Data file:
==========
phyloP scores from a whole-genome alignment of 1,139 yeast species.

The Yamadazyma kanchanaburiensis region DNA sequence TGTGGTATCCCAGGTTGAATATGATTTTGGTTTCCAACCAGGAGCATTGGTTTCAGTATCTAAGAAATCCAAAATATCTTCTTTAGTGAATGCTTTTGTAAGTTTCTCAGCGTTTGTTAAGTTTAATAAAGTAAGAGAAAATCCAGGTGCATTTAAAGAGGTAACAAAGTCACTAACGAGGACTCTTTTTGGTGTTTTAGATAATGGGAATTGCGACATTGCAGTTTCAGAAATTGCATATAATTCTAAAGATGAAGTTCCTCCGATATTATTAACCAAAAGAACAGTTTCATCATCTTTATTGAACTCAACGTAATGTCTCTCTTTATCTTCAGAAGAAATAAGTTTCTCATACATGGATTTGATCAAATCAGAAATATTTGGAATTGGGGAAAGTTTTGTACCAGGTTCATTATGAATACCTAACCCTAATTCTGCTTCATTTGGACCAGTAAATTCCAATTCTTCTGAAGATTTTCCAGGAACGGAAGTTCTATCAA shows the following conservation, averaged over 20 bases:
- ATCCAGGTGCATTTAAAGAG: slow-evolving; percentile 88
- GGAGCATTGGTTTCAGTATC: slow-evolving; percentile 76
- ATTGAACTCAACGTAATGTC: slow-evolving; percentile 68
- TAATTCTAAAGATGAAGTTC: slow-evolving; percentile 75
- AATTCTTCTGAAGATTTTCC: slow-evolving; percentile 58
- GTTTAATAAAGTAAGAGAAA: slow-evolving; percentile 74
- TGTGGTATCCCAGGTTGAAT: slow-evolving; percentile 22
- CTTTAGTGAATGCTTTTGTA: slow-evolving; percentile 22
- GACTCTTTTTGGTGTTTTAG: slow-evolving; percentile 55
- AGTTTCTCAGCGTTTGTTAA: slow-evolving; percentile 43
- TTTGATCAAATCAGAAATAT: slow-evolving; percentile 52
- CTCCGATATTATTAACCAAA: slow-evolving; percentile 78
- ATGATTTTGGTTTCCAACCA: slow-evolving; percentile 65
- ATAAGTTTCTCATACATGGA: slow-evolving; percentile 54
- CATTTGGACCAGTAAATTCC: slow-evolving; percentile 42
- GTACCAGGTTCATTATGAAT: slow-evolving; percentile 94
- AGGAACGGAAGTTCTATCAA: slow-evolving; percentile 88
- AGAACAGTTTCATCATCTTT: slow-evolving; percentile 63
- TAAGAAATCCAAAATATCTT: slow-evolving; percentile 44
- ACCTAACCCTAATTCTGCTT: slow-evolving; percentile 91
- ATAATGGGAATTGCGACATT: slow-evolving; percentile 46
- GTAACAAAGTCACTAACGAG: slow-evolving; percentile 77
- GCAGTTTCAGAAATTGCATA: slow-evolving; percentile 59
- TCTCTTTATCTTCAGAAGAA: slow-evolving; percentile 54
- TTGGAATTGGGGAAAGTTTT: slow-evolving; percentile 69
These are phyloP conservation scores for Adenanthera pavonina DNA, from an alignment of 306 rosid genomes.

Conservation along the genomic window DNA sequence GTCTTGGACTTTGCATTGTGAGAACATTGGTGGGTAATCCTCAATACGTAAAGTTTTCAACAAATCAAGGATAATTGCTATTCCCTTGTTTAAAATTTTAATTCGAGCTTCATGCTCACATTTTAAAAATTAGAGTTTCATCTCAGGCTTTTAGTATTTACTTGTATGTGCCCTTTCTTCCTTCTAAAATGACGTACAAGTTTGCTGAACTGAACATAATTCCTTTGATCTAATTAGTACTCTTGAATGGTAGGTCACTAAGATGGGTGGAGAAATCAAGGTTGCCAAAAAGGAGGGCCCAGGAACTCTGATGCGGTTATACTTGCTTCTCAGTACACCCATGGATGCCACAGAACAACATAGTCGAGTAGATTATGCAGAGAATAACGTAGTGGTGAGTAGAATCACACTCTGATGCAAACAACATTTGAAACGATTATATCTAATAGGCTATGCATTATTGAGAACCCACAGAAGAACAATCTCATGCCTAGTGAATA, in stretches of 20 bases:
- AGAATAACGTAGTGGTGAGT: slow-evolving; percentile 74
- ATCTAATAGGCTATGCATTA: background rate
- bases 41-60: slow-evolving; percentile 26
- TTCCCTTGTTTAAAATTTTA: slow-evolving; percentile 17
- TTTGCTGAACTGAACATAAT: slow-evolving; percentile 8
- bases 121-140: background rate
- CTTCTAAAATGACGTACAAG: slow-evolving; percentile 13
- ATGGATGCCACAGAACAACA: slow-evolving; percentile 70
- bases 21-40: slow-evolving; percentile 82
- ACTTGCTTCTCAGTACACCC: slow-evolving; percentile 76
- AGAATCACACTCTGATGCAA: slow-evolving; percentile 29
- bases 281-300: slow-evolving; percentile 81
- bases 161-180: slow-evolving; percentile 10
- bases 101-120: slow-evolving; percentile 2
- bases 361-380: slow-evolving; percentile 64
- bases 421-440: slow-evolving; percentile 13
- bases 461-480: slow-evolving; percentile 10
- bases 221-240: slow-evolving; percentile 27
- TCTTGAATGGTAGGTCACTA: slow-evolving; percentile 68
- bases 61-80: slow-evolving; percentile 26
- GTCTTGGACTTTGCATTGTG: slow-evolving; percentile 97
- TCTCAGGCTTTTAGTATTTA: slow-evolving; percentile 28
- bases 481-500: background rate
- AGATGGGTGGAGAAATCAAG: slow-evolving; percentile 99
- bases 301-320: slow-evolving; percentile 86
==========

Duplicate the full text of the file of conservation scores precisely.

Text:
phyloP scores from a whole-genome alignment of 1,139 yeast species.

The Yamadazyma kanchanaburiensis region DNA sequence TGTGGTATCCCAGGTTGAATATGATTTTGGTTTCCAACCAGGAGCATTGGTTTCAGTATCTAAGAAATCCAAAATATCTTCTTTAGTGAATGCTTTTGTAAGTTTCTCAGCGTTTGTTAAGTTTAATAAAGTAAGAGAAAATCCAGGTGCATTTAAAGAGGTAACAAAGTCACTAACGAGGACTCTTTTTGGTGTTTTAGATAATGGGAATTGCGACATTGCAGTTTCAGAAATTGCATATAATTCTAAAGATGAAGTTCCTCCGATATTATTAACCAAAAGAACAGTTTCATCATCTTTATTGAACTCAACGTAATGTCTCTCTTTATCTTCAGAAGAAATAAGTTTCTCATACATGGATTTGATCAAATCAGAAATATTTGGAATTGGGGAAAGTTTTGTACCAGGTTCATTATGAATACCTAACCCTAATTCTGCTTCATTTGGACCAGTAAATTCCAATTCTTCTGAAGATTTTCCAGGAACGGAAGTTCTATCAA shows the following conservation, averaged over 20 bases:
- ATCCAGGTGCATTTAAAGAG: slow-evolving; percentile 88
- GGAGCATTGGTTTCAGTATC: slow-evolving; percentile 76
- ATTGAACTCAACGTAATGTC: slow-evolving; percentile 68
- TAATTCTAAAGATGAAGTTC: slow-evolving; percentile 75
- AATTCTTCTGAAGATTTTCC: slow-evolving; percentile 58
- GTTTAATAAAGTAAGAGAAA: slow-evolving; percentile 74
- TGTGGTATCCCAGGTTGAAT: slow-evolving; percentile 22
- CTTTAGTGAATGCTTTTGTA: slow-evolving; percentile 22
- GACTCTTTTTGGTGTTTTAG: slow-evolving; percentile 55
- AGTTTCTCAGCGTTTGTTAA: slow-evolving; percentile 43
- TTTGATCAAATCAGAAATAT: slow-evolving; percentile 52
- CTCCGATATTATTAACCAAA: slow-evolving; percentile 78
- ATGATTTTGGTTTCCAACCA: slow-evolving; percentile 65
- ATAAGTTTCTCATACATGGA: slow-evolving; percentile 54
- CATTTGGACCAGTAAATTCC: slow-evolving; percentile 42
- GTACCAGGTTCATTATGAAT: slow-evolving; percentile 94
- AGGAACGGAAGTTCTATCAA: slow-evolving; percentile 88
- AGAACAGTTTCATCATCTTT: slow-evolving; percentile 63
- TAAGAAATCCAAAATATCTT: slow-evolving; percentile 44
- ACCTAACCCTAATTCTGCTT: slow-evolving; percentile 91
- ATAATGGGAATTGCGACATT: slow-evolving; percentile 46
- GTAACAAAGTCACTAACGAG: slow-evolving; percentile 77
- GCAGTTTCAGAAATTGCATA: slow-evolving; percentile 59
- TCTCTTTATCTTCAGAAGAA: slow-evolving; percentile 54
- TTGGAATTGGGGAAAGTTTT: slow-evolving; percentile 69
These are phyloP conservation scores for Adenanthera pavonina DNA, from an alignment of 306 rosid genomes.

Conservation along the genomic window DNA sequence GTCTTGGACTTTGCATTGTGAGAACATTGGTGGGTAATCCTCAATACGTAAAGTTTTCAACAAATCAAGGATAATTGCTATTCCCTTGTTTAAAATTTTAATTCGAGCTTCATGCTCACATTTTAAAAATTAGAGTTTCATCTCAGGCTTTTAGTATTTACTTGTATGTGCCCTTTCTTCCTTCTAAAATGACGTACAAGTTTGCTGAACTGAACATAATTCCTTTGATCTAATTAGTACTCTTGAATGGTAGGTCACTAAGATGGGTGGAGAAATCAAGGTTGCCAAAAAGGAGGGCCCAGGAACTCTGATGCGGTTATACTTGCTTCTCAGTACACCCATGGATGCCACAGAACAACATAGTCGAGTAGATTATGCAGAGAATAACGTAGTGGTGAGTAGAATCACACTCTGATGCAAACAACATTTGAAACGATTATATCTAATAGGCTATGCATTATTGAGAACCCACAGAAGAACAATCTCATGCCTAGTGAATA, in stretches of 20 bases:
- AGAATAACGTAGTGGTGAGT: slow-evolving; percentile 74
- ATCTAATAGGCTATGCATTA: background rate
- bases 41-60: slow-evolving; percentile 26
- TTCCCTTGTTTAAAATTTTA: slow-evolving; percentile 17
- TTTGCTGAACTGAACATAAT: slow-evolving; percentile 8
- bases 121-140: background rate
- CTTCTAAAATGACGTACAAG: slow-evolving; percentile 13
- ATGGATGCCACAGAACAACA: slow-evolving; percentile 70
- bases 21-40: slow-evolving; percentile 82
- ACTTGCTTCTCAGTACACCC: slow-evolving; percentile 76
- AGAATCACACTCTGATGCAA: slow-evolving; percentile 29
- bases 281-300: slow-evolving; percentile 81
- bases 161-180: slow-evolving; percentile 10
- bases 101-120: slow-evolving; percentile 2
- bases 361-380: slow-evolving; percentile 64
- bases 421-440: slow-evolving; percentile 13
- bases 461-480: slow-evolving; percentile 10
- bases 221-240: slow-evolving; percentile 27
- TCTTGAATGGTAGGTCACTA: slow-evolving; percentile 68
- bases 61-80: slow-evolving; percentile 26
- GTCTTGGACTTTGCATTGTG: slow-evolving; percentile 97
- TCTCAGGCTTTTAGTATTTA: slow-evolving; percentile 28
- bases 481-500: background rate
- AGATGGGTGGAGAAATCAAG: slow-evolving; percentile 99
- bases 301-320: slow-evolving; percentile 86